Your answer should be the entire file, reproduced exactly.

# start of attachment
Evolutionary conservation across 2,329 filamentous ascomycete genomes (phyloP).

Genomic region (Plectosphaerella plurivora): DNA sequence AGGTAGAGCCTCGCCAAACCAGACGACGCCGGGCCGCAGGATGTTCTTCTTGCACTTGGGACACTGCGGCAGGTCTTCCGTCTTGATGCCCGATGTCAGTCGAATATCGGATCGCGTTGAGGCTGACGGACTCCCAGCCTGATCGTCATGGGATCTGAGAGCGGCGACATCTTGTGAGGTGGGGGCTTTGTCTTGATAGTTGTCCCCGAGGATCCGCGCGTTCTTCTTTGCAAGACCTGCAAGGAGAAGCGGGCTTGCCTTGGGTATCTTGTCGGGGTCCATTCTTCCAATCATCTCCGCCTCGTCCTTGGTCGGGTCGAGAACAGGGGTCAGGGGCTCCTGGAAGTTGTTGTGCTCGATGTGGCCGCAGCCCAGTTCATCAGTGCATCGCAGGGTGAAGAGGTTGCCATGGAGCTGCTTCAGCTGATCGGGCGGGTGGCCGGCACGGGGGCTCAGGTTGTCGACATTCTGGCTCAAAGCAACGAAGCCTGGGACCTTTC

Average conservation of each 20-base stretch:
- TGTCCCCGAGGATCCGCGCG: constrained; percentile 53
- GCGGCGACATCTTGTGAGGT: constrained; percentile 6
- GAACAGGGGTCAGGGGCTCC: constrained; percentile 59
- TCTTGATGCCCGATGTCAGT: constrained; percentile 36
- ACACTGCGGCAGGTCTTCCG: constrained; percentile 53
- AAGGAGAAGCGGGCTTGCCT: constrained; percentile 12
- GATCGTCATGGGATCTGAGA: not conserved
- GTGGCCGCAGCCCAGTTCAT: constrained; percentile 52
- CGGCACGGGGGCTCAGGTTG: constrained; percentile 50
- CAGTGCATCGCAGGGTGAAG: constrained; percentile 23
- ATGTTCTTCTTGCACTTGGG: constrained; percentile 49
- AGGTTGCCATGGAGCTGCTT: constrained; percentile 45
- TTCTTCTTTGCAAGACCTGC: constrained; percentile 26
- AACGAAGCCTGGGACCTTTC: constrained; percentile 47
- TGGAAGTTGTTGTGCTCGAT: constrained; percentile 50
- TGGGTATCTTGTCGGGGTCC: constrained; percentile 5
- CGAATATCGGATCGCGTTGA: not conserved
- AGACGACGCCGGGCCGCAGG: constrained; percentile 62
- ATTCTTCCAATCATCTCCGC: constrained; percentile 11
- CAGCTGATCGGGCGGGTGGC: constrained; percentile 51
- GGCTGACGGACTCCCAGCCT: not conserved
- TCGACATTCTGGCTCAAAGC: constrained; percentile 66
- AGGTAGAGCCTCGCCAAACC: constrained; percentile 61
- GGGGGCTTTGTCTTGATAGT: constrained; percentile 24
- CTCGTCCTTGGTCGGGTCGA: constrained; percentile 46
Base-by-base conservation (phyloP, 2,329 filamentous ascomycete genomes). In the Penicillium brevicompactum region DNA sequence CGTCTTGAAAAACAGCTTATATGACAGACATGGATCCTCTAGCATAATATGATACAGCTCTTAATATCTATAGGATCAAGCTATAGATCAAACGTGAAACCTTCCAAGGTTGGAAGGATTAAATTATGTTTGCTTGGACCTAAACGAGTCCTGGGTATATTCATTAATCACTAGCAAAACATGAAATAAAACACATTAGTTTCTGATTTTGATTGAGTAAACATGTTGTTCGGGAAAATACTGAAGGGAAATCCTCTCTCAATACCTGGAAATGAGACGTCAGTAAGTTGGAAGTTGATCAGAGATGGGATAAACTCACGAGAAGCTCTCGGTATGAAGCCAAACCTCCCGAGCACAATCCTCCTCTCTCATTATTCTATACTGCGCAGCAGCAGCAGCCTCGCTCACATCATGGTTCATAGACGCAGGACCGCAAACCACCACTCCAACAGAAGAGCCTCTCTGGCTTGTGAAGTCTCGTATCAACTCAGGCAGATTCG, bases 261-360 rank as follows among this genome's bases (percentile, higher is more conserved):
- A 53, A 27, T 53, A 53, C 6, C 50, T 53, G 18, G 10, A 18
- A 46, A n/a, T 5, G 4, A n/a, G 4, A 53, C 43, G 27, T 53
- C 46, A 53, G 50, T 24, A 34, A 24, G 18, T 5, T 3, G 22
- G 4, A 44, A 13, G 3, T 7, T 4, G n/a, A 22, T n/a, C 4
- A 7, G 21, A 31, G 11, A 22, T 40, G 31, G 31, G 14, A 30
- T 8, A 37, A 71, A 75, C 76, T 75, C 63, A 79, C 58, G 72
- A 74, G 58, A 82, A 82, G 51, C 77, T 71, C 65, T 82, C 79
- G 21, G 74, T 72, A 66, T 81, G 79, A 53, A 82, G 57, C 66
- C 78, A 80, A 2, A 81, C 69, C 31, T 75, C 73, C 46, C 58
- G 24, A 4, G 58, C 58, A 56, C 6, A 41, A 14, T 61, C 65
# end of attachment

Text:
Evolutionary conservation across 2,329 filamentous ascomycete genomes (phyloP).

Genomic region (Plectosphaerella plurivora): DNA sequence AGGTAGAGCCTCGCCAAACCAGACGACGCCGGGCCGCAGGATGTTCTTCTTGCACTTGGGACACTGCGGCAGGTCTTCCGTCTTGATGCCCGATGTCAGTCGAATATCGGATCGCGTTGAGGCTGACGGACTCCCAGCCTGATCGTCATGGGATCTGAGAGCGGCGACATCTTGTGAGGTGGGGGCTTTGTCTTGATAGTTGTCCCCGAGGATCCGCGCGTTCTTCTTTGCAAGACCTGCAAGGAGAAGCGGGCTTGCCTTGGGTATCTTGTCGGGGTCCATTCTTCCAATCATCTCCGCCTCGTCCTTGGTCGGGTCGAGAACAGGGGTCAGGGGCTCCTGGAAGTTGTTGTGCTCGATGTGGCCGCAGCCCAGTTCATCAGTGCATCGCAGGGTGAAGAGGTTGCCATGGAGCTGCTTCAGCTGATCGGGCGGGTGGCCGGCACGGGGGCTCAGGTTGTCGACATTCTGGCTCAAAGCAACGAAGCCTGGGACCTTTC

Average conservation of each 20-base stretch:
- TGTCCCCGAGGATCCGCGCG: constrained; percentile 53
- GCGGCGACATCTTGTGAGGT: constrained; percentile 6
- GAACAGGGGTCAGGGGCTCC: constrained; percentile 59
- TCTTGATGCCCGATGTCAGT: constrained; percentile 36
- ACACTGCGGCAGGTCTTCCG: constrained; percentile 53
- AAGGAGAAGCGGGCTTGCCT: constrained; percentile 12
- GATCGTCATGGGATCTGAGA: not conserved
- GTGGCCGCAGCCCAGTTCAT: constrained; percentile 52
- CGGCACGGGGGCTCAGGTTG: constrained; percentile 50
- CAGTGCATCGCAGGGTGAAG: constrained; percentile 23
- ATGTTCTTCTTGCACTTGGG: constrained; percentile 49
- AGGTTGCCATGGAGCTGCTT: constrained; percentile 45
- TTCTTCTTTGCAAGACCTGC: constrained; percentile 26
- AACGAAGCCTGGGACCTTTC: constrained; percentile 47
- TGGAAGTTGTTGTGCTCGAT: constrained; percentile 50
- TGGGTATCTTGTCGGGGTCC: constrained; percentile 5
- CGAATATCGGATCGCGTTGA: not conserved
- AGACGACGCCGGGCCGCAGG: constrained; percentile 62
- ATTCTTCCAATCATCTCCGC: constrained; percentile 11
- CAGCTGATCGGGCGGGTGGC: constrained; percentile 51
- GGCTGACGGACTCCCAGCCT: not conserved
- TCGACATTCTGGCTCAAAGC: constrained; percentile 66
- AGGTAGAGCCTCGCCAAACC: constrained; percentile 61
- GGGGGCTTTGTCTTGATAGT: constrained; percentile 24
- CTCGTCCTTGGTCGGGTCGA: constrained; percentile 46
Base-by-base conservation (phyloP, 2,329 filamentous ascomycete genomes). In the Penicillium brevicompactum region DNA sequence CGTCTTGAAAAACAGCTTATATGACAGACATGGATCCTCTAGCATAATATGATACAGCTCTTAATATCTATAGGATCAAGCTATAGATCAAACGTGAAACCTTCCAAGGTTGGAAGGATTAAATTATGTTTGCTTGGACCTAAACGAGTCCTGGGTATATTCATTAATCACTAGCAAAACATGAAATAAAACACATTAGTTTCTGATTTTGATTGAGTAAACATGTTGTTCGGGAAAATACTGAAGGGAAATCCTCTCTCAATACCTGGAAATGAGACGTCAGTAAGTTGGAAGTTGATCAGAGATGGGATAAACTCACGAGAAGCTCTCGGTATGAAGCCAAACCTCCCGAGCACAATCCTCCTCTCTCATTATTCTATACTGCGCAGCAGCAGCAGCCTCGCTCACATCATGGTTCATAGACGCAGGACCGCAAACCACCACTCCAACAGAAGAGCCTCTCTGGCTTGTGAAGTCTCGTATCAACTCAGGCAGATTCG, bases 261-360 rank as follows among this genome's bases (percentile, higher is more conserved):
- A 53, A 27, T 53, A 53, C 6, C 50, T 53, G 18, G 10, A 18
- A 46, A n/a, T 5, G 4, A n/a, G 4, A 53, C 43, G 27, T 53
- C 46, A 53, G 50, T 24, A 34, A 24, G 18, T 5, T 3, G 22
- G 4, A 44, A 13, G 3, T 7, T 4, G n/a, A 22, T n/a, C 4
- A 7, G 21, A 31, G 11, A 22, T 40, G 31, G 31, G 14, A 30
- T 8, A 37, A 71, A 75, C 76, T 75, C 63, A 79, C 58, G 72
- A 74, G 58, A 82, A 82, G 51, C 77, T 71, C 65, T 82, C 79
- G 21, G 74, T 72, A 66, T 81, G 79, A 53, A 82, G 57, C 66
- C 78, A 80, A 2, A 81, C 69, C 31, T 75, C 73, C 46, C 58
- G 24, A 4, G 58, C 58, A 56, C 6, A 41, A 14, T 61, C 65